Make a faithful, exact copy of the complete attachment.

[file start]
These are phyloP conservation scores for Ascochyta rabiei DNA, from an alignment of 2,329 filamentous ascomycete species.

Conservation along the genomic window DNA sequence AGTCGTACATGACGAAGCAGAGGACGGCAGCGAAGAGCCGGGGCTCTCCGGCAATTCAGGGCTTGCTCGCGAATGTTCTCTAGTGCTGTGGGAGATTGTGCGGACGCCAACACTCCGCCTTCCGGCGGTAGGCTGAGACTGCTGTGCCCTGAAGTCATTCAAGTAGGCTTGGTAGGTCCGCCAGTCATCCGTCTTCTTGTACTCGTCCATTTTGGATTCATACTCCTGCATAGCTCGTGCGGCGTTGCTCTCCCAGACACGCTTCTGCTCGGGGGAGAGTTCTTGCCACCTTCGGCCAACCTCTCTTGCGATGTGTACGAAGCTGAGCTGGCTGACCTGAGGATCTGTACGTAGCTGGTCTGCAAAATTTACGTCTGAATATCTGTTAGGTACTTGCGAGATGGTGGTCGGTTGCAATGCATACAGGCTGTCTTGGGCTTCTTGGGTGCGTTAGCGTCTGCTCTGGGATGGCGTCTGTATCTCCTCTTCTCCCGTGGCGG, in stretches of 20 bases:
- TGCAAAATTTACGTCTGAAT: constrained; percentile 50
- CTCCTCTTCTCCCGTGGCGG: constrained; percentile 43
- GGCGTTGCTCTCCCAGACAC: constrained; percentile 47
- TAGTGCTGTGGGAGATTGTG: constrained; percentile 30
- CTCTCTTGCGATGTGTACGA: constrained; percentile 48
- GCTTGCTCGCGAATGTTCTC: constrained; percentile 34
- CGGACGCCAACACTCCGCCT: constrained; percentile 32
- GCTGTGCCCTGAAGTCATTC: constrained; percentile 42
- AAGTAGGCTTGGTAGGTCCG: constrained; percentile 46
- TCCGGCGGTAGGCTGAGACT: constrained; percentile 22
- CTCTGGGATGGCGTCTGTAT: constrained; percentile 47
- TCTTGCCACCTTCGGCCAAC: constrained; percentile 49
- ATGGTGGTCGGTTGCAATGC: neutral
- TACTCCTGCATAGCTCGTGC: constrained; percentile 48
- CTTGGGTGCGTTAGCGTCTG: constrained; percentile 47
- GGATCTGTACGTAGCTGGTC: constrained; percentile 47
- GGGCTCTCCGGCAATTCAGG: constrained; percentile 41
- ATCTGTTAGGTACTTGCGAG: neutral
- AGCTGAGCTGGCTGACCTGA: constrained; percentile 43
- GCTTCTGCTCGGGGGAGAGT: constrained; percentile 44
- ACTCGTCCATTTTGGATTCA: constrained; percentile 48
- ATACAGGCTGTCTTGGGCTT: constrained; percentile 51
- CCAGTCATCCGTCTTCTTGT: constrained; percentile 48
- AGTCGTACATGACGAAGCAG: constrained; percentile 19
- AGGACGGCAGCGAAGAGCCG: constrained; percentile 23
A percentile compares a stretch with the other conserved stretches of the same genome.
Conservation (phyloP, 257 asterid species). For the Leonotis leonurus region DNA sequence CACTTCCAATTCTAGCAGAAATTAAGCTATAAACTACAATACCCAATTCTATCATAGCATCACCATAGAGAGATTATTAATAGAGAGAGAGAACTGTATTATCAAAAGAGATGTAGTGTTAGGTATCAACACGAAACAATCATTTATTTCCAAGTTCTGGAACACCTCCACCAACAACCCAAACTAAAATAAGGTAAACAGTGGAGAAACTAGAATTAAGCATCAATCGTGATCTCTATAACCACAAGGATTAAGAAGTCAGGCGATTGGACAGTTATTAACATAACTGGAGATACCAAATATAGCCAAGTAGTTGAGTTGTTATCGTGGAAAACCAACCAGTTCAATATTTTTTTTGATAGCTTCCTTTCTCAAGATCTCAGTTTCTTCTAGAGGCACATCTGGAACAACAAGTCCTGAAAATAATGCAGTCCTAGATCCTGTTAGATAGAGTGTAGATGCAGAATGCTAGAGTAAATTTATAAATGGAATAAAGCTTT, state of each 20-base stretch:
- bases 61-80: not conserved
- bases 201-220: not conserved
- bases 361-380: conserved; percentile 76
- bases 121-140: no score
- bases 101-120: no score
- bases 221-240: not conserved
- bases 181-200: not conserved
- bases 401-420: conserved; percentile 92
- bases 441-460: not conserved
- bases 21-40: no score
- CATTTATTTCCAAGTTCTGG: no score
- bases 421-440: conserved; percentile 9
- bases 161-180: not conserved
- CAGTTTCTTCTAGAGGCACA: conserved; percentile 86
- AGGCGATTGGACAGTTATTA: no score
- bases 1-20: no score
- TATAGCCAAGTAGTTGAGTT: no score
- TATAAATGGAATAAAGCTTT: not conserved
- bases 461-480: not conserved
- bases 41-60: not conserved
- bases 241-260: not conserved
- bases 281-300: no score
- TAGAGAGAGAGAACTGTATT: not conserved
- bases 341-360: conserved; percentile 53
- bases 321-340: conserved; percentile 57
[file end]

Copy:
These are phyloP conservation scores for Ascochyta rabiei DNA, from an alignment of 2,329 filamentous ascomycete species.

Conservation along the genomic window DNA sequence AGTCGTACATGACGAAGCAGAGGACGGCAGCGAAGAGCCGGGGCTCTCCGGCAATTCAGGGCTTGCTCGCGAATGTTCTCTAGTGCTGTGGGAGATTGTGCGGACGCCAACACTCCGCCTTCCGGCGGTAGGCTGAGACTGCTGTGCCCTGAAGTCATTCAAGTAGGCTTGGTAGGTCCGCCAGTCATCCGTCTTCTTGTACTCGTCCATTTTGGATTCATACTCCTGCATAGCTCGTGCGGCGTTGCTCTCCCAGACACGCTTCTGCTCGGGGGAGAGTTCTTGCCACCTTCGGCCAACCTCTCTTGCGATGTGTACGAAGCTGAGCTGGCTGACCTGAGGATCTGTACGTAGCTGGTCTGCAAAATTTACGTCTGAATATCTGTTAGGTACTTGCGAGATGGTGGTCGGTTGCAATGCATACAGGCTGTCTTGGGCTTCTTGGGTGCGTTAGCGTCTGCTCTGGGATGGCGTCTGTATCTCCTCTTCTCCCGTGGCGG, in stretches of 20 bases:
- TGCAAAATTTACGTCTGAAT: constrained; percentile 50
- CTCCTCTTCTCCCGTGGCGG: constrained; percentile 43
- GGCGTTGCTCTCCCAGACAC: constrained; percentile 47
- TAGTGCTGTGGGAGATTGTG: constrained; percentile 30
- CTCTCTTGCGATGTGTACGA: constrained; percentile 48
- GCTTGCTCGCGAATGTTCTC: constrained; percentile 34
- CGGACGCCAACACTCCGCCT: constrained; percentile 32
- GCTGTGCCCTGAAGTCATTC: constrained; percentile 42
- AAGTAGGCTTGGTAGGTCCG: constrained; percentile 46
- TCCGGCGGTAGGCTGAGACT: constrained; percentile 22
- CTCTGGGATGGCGTCTGTAT: constrained; percentile 47
- TCTTGCCACCTTCGGCCAAC: constrained; percentile 49
- ATGGTGGTCGGTTGCAATGC: neutral
- TACTCCTGCATAGCTCGTGC: constrained; percentile 48
- CTTGGGTGCGTTAGCGTCTG: constrained; percentile 47
- GGATCTGTACGTAGCTGGTC: constrained; percentile 47
- GGGCTCTCCGGCAATTCAGG: constrained; percentile 41
- ATCTGTTAGGTACTTGCGAG: neutral
- AGCTGAGCTGGCTGACCTGA: constrained; percentile 43
- GCTTCTGCTCGGGGGAGAGT: constrained; percentile 44
- ACTCGTCCATTTTGGATTCA: constrained; percentile 48
- ATACAGGCTGTCTTGGGCTT: constrained; percentile 51
- CCAGTCATCCGTCTTCTTGT: constrained; percentile 48
- AGTCGTACATGACGAAGCAG: constrained; percentile 19
- AGGACGGCAGCGAAGAGCCG: constrained; percentile 23
A percentile compares a stretch with the other conserved stretches of the same genome.
Conservation (phyloP, 257 asterid species). For the Leonotis leonurus region DNA sequence CACTTCCAATTCTAGCAGAAATTAAGCTATAAACTACAATACCCAATTCTATCATAGCATCACCATAGAGAGATTATTAATAGAGAGAGAGAACTGTATTATCAAAAGAGATGTAGTGTTAGGTATCAACACGAAACAATCATTTATTTCCAAGTTCTGGAACACCTCCACCAACAACCCAAACTAAAATAAGGTAAACAGTGGAGAAACTAGAATTAAGCATCAATCGTGATCTCTATAACCACAAGGATTAAGAAGTCAGGCGATTGGACAGTTATTAACATAACTGGAGATACCAAATATAGCCAAGTAGTTGAGTTGTTATCGTGGAAAACCAACCAGTTCAATATTTTTTTTGATAGCTTCCTTTCTCAAGATCTCAGTTTCTTCTAGAGGCACATCTGGAACAACAAGTCCTGAAAATAATGCAGTCCTAGATCCTGTTAGATAGAGTGTAGATGCAGAATGCTAGAGTAAATTTATAAATGGAATAAAGCTTT, state of each 20-base stretch:
- bases 61-80: not conserved
- bases 201-220: not conserved
- bases 361-380: conserved; percentile 76
- bases 121-140: no score
- bases 101-120: no score
- bases 221-240: not conserved
- bases 181-200: not conserved
- bases 401-420: conserved; percentile 92
- bases 441-460: not conserved
- bases 21-40: no score
- CATTTATTTCCAAGTTCTGG: no score
- bases 421-440: conserved; percentile 9
- bases 161-180: not conserved
- CAGTTTCTTCTAGAGGCACA: conserved; percentile 86
- AGGCGATTGGACAGTTATTA: no score
- bases 1-20: no score
- TATAGCCAAGTAGTTGAGTT: no score
- TATAAATGGAATAAAGCTTT: not conserved
- bases 461-480: not conserved
- bases 41-60: not conserved
- bases 241-260: not conserved
- bases 281-300: no score
- TAGAGAGAGAGAACTGTATT: not conserved
- bases 341-360: conserved; percentile 53
- bases 321-340: conserved; percentile 57